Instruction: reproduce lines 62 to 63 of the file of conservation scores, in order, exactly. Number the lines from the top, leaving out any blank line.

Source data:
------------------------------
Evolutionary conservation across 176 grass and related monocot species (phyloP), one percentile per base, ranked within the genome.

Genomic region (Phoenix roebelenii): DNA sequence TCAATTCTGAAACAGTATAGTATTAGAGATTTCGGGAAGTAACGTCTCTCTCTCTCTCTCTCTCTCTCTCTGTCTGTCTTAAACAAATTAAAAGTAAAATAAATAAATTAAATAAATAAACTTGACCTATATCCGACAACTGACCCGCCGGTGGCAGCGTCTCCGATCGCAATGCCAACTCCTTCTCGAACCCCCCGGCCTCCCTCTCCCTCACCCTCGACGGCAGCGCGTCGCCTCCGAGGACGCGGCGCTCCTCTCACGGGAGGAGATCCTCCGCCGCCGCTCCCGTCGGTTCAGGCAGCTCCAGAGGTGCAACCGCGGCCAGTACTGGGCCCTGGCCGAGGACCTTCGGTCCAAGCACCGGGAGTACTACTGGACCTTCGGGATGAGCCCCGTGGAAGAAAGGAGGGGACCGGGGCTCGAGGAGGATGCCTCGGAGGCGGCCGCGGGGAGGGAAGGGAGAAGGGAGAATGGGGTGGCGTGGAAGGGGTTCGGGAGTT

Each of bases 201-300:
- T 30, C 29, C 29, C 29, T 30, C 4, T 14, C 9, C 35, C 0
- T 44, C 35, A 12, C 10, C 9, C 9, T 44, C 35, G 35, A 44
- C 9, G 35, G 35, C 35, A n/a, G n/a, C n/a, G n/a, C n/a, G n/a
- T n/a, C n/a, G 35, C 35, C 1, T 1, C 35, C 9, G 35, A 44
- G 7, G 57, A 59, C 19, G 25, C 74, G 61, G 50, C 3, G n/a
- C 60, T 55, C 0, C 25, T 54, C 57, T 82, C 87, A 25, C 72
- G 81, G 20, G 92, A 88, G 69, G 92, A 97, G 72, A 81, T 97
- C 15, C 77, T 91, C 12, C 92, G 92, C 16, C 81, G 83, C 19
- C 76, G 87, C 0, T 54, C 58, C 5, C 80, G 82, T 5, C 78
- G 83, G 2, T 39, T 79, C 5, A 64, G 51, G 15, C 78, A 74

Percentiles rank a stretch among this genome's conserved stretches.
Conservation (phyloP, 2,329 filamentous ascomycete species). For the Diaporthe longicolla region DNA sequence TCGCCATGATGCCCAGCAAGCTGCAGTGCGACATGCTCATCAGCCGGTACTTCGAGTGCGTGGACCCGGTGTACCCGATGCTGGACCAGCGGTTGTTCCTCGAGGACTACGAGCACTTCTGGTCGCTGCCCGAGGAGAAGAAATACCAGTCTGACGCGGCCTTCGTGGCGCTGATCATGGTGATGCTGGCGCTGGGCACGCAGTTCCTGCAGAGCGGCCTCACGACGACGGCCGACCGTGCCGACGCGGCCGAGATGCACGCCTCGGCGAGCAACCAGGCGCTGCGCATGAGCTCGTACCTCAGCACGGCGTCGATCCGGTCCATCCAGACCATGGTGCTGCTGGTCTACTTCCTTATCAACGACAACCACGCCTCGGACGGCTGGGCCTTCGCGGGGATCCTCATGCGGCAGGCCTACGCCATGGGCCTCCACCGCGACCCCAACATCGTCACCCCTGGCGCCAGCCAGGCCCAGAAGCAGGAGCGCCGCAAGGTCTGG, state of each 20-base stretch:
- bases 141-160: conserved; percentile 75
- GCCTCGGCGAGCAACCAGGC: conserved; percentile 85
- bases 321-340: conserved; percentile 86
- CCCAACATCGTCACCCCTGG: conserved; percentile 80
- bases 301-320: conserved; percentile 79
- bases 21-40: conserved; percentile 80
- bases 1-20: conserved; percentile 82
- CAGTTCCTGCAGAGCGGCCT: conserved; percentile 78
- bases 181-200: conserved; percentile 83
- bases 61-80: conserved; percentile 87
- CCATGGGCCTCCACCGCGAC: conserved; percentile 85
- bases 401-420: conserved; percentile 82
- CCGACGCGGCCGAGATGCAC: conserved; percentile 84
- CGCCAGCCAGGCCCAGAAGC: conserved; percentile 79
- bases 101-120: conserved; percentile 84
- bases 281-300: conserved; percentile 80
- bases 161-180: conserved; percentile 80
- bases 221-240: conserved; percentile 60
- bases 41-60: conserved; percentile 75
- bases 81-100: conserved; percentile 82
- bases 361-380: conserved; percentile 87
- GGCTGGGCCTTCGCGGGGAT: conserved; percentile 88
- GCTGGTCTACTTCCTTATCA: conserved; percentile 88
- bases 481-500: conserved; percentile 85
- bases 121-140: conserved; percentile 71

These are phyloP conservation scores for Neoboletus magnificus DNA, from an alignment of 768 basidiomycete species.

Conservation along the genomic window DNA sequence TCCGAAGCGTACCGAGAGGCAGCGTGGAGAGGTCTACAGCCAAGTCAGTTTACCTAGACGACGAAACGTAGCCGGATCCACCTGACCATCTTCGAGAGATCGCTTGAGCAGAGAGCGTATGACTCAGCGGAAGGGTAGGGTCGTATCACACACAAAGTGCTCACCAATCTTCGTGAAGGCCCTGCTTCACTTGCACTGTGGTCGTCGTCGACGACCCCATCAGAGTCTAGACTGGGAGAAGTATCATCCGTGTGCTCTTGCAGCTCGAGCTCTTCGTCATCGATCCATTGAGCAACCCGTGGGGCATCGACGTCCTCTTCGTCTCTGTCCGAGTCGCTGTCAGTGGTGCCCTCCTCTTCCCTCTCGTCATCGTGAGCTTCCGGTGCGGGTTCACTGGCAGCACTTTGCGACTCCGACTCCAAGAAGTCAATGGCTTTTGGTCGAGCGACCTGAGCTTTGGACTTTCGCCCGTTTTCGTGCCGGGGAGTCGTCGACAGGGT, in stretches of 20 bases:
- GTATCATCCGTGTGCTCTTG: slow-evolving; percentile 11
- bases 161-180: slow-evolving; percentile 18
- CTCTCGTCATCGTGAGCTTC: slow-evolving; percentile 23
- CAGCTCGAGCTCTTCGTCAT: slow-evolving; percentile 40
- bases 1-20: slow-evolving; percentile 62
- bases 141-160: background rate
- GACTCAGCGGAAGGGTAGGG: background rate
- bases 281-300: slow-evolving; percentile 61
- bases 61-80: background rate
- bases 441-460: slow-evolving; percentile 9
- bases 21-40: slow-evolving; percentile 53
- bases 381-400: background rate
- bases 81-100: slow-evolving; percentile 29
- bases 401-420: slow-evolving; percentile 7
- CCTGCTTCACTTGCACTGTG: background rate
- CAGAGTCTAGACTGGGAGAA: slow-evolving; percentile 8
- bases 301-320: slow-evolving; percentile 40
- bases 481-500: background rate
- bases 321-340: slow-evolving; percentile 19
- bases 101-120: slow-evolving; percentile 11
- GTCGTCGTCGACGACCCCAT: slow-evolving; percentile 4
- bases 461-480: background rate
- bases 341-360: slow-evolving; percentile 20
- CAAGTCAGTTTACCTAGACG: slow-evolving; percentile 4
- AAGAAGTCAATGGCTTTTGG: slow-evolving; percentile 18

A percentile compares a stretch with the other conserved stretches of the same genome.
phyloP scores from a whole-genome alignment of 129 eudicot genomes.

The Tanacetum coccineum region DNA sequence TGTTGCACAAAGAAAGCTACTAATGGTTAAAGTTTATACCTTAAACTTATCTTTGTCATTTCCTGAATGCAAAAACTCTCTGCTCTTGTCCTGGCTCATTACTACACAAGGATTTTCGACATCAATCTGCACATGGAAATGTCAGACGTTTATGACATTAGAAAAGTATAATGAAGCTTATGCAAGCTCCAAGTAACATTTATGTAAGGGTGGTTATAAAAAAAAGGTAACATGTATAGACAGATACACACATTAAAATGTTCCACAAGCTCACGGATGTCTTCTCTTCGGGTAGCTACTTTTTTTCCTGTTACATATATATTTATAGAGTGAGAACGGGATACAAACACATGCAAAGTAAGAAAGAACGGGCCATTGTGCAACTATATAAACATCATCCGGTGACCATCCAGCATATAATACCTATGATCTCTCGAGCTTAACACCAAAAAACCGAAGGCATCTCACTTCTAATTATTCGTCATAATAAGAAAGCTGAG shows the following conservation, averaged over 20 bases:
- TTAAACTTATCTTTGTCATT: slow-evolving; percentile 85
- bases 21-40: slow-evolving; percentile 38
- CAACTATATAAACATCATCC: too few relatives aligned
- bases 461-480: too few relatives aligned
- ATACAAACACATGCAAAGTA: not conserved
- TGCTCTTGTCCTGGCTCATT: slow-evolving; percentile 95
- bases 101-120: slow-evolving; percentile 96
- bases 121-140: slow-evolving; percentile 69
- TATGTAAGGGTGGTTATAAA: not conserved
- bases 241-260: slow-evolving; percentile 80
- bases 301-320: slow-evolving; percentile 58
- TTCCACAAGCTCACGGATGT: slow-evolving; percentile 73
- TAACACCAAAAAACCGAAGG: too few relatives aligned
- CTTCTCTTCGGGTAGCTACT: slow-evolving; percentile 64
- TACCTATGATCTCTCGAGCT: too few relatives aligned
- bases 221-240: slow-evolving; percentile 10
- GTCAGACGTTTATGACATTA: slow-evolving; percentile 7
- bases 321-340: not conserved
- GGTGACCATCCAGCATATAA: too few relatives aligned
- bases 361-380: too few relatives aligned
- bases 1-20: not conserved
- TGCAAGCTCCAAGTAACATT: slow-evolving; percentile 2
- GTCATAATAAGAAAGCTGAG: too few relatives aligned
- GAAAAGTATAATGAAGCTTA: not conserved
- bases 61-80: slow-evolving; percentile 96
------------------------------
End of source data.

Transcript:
- bases 101-120: slow-evolving; percentile 11
- GTCGTCGTCGACGACCCCAT: slow-evolving; percentile 4